The epoxy resins used in this invention are formed by the reaction of apolyhydric alcohol or phenol with a halohydrin such, for example, as an epihalohydrin. Epoxy resins or ethers which may be used in accordance with this invention are exemplified by those disclosed in U.S. Patents 2,801,229, 2,735,829, 2,553,718 and 2,- 716,099. Specific examples of typical epoxy resins used in accordance with this invention are as follows:

EXAMPLE A Bis-phenol is dissolved in epichlorhydrinin the proportion of 5130parts (2.5 mols) of bis-phenol in 20,812 parts (225 mols) of epichlorhydrin and 104 parts of water. The solution is prepared in a kettle provided with heating and cooling equipment, agitator, distillation coridenser and receiver. A totalof 1880 parts of solid 97.5%

sodium hydroxide, corresponding to 2.04 molsof sodium hydroxide per mol of bis-phenol (2% excess isadded in installments. The first installment of 300 parts of sodium hydroxide is added and the mixture heated with eflicient agitation. The heatingis discontinued as the temperature reaches 80 C. andcooling isstar'tedin order to cool the exothermic heat of reaction. The eontrol is such that the temperature rises only to about 100 C. When the exothermic reaction has ceased "and the temperature has fallen to 97. C., a further addition of 316 parts of sodium hydroxide is made and similar further additions are etfected at Successive intervals. An exothermic reaction takes place after each addition. Su'fficient cooling is applied so there is gentle distillation of epichlorhydrin and water, but the temperature is metallowed to go below about 95 C. No cooling is necessary after the final addition of sodium hydroxide. After the last addition of sodium 'hydrofxidewith completion of the reaction the excess epichlorhydrinfis removed .by vacuum distillation with use of a kettle temperature up to 150 C. anda pressure of 50 mm. Hg. After completion of the distillation, the residue is cooled to about 90 C. and about 360 parts of benzene added. Cooling drops the temperature of the mixture to about 40 C. with precipitation of salt from the solution. The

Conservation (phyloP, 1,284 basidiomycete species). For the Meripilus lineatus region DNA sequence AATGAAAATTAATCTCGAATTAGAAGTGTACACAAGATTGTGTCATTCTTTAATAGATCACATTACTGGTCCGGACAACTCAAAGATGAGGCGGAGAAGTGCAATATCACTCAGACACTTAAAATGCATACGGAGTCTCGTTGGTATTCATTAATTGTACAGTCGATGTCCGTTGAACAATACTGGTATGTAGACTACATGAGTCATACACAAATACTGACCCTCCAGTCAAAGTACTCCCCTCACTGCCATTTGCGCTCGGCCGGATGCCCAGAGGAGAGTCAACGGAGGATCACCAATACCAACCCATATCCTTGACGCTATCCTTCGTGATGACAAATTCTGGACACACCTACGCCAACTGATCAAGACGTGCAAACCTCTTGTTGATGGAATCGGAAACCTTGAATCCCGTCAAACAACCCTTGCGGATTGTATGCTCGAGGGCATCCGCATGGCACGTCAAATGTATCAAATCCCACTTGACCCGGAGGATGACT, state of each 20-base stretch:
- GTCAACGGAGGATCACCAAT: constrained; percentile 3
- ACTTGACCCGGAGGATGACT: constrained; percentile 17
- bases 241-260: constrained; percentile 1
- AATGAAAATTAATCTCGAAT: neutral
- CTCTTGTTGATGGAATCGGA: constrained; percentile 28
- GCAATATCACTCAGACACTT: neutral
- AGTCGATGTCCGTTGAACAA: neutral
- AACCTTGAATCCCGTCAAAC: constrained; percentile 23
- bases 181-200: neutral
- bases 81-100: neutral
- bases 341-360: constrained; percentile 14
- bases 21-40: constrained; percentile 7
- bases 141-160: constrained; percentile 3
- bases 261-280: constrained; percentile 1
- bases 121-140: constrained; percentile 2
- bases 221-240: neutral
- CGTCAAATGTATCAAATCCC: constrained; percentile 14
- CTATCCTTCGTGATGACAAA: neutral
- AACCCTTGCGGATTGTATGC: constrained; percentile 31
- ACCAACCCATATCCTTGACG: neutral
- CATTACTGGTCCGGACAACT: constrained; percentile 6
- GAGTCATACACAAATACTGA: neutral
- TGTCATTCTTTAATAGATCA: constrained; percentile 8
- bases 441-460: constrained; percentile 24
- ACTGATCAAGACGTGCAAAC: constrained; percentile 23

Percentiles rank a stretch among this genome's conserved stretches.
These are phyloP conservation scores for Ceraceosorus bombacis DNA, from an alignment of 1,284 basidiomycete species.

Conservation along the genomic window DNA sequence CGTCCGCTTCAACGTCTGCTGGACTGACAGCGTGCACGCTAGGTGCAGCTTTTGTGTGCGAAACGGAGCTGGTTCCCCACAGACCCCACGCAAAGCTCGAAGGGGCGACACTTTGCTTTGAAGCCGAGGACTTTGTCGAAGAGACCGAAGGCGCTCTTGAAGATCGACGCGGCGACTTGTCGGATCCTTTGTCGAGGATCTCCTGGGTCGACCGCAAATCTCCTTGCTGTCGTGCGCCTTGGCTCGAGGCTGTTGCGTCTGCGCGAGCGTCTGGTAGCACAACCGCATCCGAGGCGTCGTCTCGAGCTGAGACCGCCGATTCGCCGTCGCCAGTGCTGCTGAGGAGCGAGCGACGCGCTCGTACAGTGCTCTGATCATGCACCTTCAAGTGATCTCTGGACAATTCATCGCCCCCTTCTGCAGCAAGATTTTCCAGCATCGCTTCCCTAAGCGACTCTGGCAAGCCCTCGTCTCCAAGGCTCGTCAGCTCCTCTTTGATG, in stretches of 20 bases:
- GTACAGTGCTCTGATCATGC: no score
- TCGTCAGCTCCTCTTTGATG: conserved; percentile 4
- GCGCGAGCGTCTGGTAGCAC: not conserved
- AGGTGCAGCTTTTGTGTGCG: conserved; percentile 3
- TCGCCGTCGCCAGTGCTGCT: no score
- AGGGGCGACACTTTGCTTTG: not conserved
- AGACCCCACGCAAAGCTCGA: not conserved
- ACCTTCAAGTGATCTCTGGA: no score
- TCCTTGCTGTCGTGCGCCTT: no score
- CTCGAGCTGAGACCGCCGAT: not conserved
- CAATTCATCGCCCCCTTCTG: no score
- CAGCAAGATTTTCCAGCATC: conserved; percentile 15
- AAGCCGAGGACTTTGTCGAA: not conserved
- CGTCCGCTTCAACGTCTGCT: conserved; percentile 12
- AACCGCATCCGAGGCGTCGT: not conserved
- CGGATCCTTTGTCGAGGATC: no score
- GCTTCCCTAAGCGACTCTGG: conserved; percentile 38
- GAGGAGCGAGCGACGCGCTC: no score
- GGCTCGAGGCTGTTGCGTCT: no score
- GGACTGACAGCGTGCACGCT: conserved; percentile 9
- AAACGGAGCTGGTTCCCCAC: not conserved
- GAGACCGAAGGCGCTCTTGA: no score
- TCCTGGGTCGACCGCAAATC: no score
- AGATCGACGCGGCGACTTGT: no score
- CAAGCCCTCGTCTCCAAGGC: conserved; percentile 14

salt is removed by filtration and theremovedsalt carefully washed with about an additional 360 parts of benzene to remove polyether therefrom. The two benzene solutions are combined and distilled to separate the benzene. When the kettle temperature reaches 125 C., vacuum is applied and distillation continued to a kettle temperature of 170 C. at 25 mm. pressure. The resulting glycidyl polyether of bis-phenoLhas a Durrans mercury method softening point of 10 C., an average molecular weight of 360 ebullioscopic measurement in ethylene dichloride, and an epoxide value of 0.538 epoxy equivalent per 100 grams. It has an epoxide equivalent weight of 186 and a 1,2-epoxy equivalency of 1.93.

EXAMPLE B A solution is prepared by dissolving 2,2-bis (4-hy- 'droxy-phenyD-propane in slightly aqueous epichlorhydrin in the proportion of 5,130 parts (22.5 mols) of the dihydric phenol in 20,812 parts (225 mols) of epichlorhydrin and l04parts of water. The solution is prepared in a kettle provided with heating and cooling equipment, agitator, distillation condenser and receiver. A total of 1880 parts of solid 97.5% sodium hydroxide, corresponding to 2.04 mols of sodium hydroxide per mole of bis-phenol (2% excess) is added in installments. The first installment of 300 parts of sodium hydroxide is added and the mixture heated with efiicient agitation. The heating is discontinued as the temperature reaches C. and cooling is started in order to remove exothermic heat of reaction. The control is. such that the temperature rises only to about C. When the exothermic reaction has ceased and the temperature has fallen to 97 C., a further addition of 316 parts of sodium hydroxide is made and similar further additions are effected at successive intervals. 'Anexothermic reaction takes place after each addition. Sufiicientc'ooling is applied so there is gentle distillation'of epichlorhydrin and water, but the temperature is not allowed to go below about 95 C. No cooling is necessary after the final addition of'sodium hydroxide. After the last additionof sodium hydroxide with completion of the reaction, the excess epichlorhydrin isremoved by vacuum distillation with use of a kettle temperature up to C. and a pressure of 50 mm. Hg. After completion of the distillation, the residue is cooled to about 90 C. and about 360 parts of benzene are added. Cooling drops the temperature of the mixture to about 40 C. with precipitation of salt fromthe'solution. The salt is removed by filtration and the removed salt carefully washed with about an additional 360 parts of benzene to remove polyether therefrom. The two benzene solutions arecombined and distilled to separate the benzene. When the kettle temperature reaches 125 C., vacuum is applied and distillation continued to a kettle temperature of Cat 25 mm. pressure. The resulting liquid glycidyl polyether of 2,2-bis(4-hydroxyphenyl) propane has the following properties.